Antimycoplasmal Activities of Compounds from Solanum aculeastrum and Piliostigma thonningii against Strains from the Mycoplasma mycoides Cluster.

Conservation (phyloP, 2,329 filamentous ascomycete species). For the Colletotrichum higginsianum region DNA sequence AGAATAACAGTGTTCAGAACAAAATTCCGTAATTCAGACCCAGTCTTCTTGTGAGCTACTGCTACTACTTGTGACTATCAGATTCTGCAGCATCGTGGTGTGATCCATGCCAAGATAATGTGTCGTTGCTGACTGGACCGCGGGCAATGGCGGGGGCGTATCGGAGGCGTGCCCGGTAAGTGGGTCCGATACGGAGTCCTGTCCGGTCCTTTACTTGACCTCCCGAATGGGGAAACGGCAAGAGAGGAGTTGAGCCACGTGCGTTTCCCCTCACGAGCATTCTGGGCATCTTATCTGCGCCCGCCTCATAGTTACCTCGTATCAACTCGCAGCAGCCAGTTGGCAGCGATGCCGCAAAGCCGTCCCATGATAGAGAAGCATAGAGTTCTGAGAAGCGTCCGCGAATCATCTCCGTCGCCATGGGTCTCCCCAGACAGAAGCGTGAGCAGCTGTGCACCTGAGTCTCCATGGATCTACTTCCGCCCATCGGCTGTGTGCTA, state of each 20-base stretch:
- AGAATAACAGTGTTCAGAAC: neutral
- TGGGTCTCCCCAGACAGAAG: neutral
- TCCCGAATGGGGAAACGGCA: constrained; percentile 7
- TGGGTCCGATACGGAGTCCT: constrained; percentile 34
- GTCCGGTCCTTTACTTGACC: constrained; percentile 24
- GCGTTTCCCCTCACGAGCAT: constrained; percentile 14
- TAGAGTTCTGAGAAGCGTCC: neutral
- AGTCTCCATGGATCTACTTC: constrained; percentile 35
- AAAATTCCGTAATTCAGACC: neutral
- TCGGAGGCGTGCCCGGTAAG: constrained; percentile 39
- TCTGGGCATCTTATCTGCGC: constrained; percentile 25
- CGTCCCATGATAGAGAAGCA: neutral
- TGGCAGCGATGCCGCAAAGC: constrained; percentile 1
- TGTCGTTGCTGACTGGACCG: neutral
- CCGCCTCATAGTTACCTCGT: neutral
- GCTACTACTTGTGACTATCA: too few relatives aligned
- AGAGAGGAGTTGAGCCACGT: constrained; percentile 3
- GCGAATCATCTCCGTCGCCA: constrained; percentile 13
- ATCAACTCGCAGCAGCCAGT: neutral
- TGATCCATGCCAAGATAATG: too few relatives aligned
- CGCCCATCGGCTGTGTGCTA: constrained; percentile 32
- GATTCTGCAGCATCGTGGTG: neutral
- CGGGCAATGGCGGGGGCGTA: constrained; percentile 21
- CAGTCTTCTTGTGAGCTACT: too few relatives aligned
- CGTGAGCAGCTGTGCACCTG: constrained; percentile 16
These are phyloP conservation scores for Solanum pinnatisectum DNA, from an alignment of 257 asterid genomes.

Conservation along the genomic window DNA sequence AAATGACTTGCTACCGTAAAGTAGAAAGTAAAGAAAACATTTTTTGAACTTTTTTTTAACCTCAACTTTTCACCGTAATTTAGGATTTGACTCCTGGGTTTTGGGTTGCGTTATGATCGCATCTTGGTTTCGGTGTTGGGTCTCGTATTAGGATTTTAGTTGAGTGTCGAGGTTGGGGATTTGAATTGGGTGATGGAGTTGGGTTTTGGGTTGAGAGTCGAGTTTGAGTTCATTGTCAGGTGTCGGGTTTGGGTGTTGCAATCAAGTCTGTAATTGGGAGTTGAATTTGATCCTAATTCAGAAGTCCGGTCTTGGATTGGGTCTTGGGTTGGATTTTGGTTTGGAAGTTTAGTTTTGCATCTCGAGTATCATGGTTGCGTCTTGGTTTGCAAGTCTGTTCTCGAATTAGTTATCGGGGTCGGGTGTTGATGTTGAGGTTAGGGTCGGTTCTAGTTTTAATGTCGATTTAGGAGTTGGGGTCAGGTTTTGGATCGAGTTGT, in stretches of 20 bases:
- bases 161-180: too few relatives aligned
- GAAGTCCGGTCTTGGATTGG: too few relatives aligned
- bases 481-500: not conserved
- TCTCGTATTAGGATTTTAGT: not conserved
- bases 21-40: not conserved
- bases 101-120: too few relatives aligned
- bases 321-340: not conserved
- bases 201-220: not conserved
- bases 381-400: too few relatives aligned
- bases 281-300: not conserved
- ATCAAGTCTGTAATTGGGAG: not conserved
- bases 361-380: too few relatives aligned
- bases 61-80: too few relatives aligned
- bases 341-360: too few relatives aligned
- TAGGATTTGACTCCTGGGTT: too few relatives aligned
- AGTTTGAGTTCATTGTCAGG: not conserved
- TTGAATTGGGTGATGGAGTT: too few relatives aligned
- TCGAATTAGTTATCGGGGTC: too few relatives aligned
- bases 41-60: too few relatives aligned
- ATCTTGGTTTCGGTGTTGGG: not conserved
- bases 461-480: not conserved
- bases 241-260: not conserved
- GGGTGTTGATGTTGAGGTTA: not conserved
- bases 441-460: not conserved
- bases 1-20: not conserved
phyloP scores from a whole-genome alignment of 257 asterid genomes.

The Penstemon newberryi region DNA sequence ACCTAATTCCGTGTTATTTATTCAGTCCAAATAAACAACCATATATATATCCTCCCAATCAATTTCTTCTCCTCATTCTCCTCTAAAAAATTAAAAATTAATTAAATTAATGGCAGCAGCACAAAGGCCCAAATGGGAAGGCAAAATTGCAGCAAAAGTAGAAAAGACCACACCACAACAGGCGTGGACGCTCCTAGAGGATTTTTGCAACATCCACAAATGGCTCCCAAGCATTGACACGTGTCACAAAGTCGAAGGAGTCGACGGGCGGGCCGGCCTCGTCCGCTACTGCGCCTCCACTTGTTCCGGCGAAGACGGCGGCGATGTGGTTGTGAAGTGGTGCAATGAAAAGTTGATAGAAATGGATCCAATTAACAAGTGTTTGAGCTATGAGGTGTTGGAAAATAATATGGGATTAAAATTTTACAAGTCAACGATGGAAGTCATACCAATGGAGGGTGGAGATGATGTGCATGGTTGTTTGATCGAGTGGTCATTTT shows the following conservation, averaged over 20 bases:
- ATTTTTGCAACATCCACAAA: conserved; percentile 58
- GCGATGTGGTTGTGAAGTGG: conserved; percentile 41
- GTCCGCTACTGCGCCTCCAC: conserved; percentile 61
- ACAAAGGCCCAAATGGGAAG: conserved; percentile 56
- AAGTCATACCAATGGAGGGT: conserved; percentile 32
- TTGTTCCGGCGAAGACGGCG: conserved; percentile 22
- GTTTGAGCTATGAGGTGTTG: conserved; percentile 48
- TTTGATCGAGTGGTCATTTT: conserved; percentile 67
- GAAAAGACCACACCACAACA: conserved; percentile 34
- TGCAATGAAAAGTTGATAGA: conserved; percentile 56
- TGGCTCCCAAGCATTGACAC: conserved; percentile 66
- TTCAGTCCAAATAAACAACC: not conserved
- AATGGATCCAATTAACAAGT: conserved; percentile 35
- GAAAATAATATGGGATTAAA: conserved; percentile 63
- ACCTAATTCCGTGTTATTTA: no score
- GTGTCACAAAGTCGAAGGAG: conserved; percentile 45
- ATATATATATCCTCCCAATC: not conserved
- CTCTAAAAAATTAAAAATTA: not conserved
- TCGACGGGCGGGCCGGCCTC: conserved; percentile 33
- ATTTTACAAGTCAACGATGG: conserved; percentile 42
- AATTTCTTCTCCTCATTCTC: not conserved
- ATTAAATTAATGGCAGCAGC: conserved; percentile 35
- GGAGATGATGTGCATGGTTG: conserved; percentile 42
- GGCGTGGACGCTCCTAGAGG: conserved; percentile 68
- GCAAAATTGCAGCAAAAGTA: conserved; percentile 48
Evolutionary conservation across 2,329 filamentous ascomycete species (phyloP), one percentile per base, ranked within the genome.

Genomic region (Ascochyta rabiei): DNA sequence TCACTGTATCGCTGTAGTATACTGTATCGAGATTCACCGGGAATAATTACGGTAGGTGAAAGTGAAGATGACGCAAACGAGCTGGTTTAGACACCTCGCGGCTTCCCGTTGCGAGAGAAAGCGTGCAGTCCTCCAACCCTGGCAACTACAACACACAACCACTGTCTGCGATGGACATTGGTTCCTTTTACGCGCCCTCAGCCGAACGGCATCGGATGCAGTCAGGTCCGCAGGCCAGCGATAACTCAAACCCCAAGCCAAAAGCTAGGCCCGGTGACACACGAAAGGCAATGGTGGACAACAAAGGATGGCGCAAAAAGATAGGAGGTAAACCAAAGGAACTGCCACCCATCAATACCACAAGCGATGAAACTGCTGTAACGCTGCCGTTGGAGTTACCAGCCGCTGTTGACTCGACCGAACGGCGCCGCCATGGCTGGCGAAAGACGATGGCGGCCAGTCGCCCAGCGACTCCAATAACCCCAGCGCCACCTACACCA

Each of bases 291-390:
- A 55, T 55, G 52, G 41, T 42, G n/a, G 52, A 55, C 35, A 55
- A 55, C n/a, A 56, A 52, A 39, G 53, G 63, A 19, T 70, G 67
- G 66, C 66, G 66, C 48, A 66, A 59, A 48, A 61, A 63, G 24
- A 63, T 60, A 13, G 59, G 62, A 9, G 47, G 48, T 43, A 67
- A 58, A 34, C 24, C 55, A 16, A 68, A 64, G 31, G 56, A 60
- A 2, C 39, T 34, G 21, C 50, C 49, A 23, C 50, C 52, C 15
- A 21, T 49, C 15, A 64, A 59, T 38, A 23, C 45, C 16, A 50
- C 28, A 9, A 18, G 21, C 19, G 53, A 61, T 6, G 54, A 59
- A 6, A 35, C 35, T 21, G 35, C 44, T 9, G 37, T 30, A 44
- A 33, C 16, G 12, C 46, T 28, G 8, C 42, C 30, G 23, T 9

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Infections caused by Mycoplasma species belonging to the 'mycoides cluster' negatively affect the agricultural sector through losses in livestock productivity. These Mycoplasma strains are resistant to many conventional antibiotics due to the total lack of cell wall. Therefore, there is an urgent need to develop new antimicrobial agents from alternative sources such as medicinal plants to curb the resistance threat. Recent studies on extracts from Solanum aculeastrum and Piliostigma thonningii revealed interesting antimycoplasmal activities hence the motivation to investigate the antimycoplasmal activities of constituent compounds. The CH2Cl2/MeOH extracts from the berries of S. aculeastrum yielded a new β-sitosterol derivative (1) along with six known ones including; lupeol (2), two long-chain fatty alcohols namely undecyl alcohol (3) and lauryl alcohol (4); two long-chain fatty acids namely; myristic acid (5) and nervonic acid (6) as well as a glycosidic steroidal alkaloid; (25R)-3β-O-α-L-rhamnopyranosyl-(1→2)-O-[α-L-rhamnopyranosyl-(1→4)]-β-D-glucopyranosyloxy-22α-N-spirosol-5-ene (7) from the MeOH extracts. A new furan diglycoside, (2,5-D-diglucopyranosyloxy-furan) (8) was also characterized from the CH2Cl2/MeOH extract of stem bark of P. thonningii. The structures of the compounds were determined on the basis of spectroscopic evidence and comparison with literature data. Compounds 1, 3, 4, 7, and 8 isolated in sufficient yields were tested against the growth of two Mycoplasma mycoides subsp. mycoides (Mmm), two M. mycoides. capri (Mmc), and one M. capricolum capricolum (Mcc) using broth dilution methods, while the minimum inhibitory concentration (MIC) was determined by serial dilution. The inhibition of Mycoplasma in vitro growth was determined by the use of both flow cytometry (FCM) and color change units (CCU) methods. Compounds 4 and 7 showed moderate activity against the growth of Mmm and Mmc but were inactive against the growth of Mcc. The lowest MIC value was 50 μg/ml for compound 7 against Mmm. The rest of the compounds showed minimal or no activity against the strains of Mycoplasma mycoides tested. This is the first report on the use of combined FCM and CCU to determine inhibition of in vitro growth of Mycoplasma mycoides. The activity of these compounds against other bacterial strains should be tested and their safety profiles determined.
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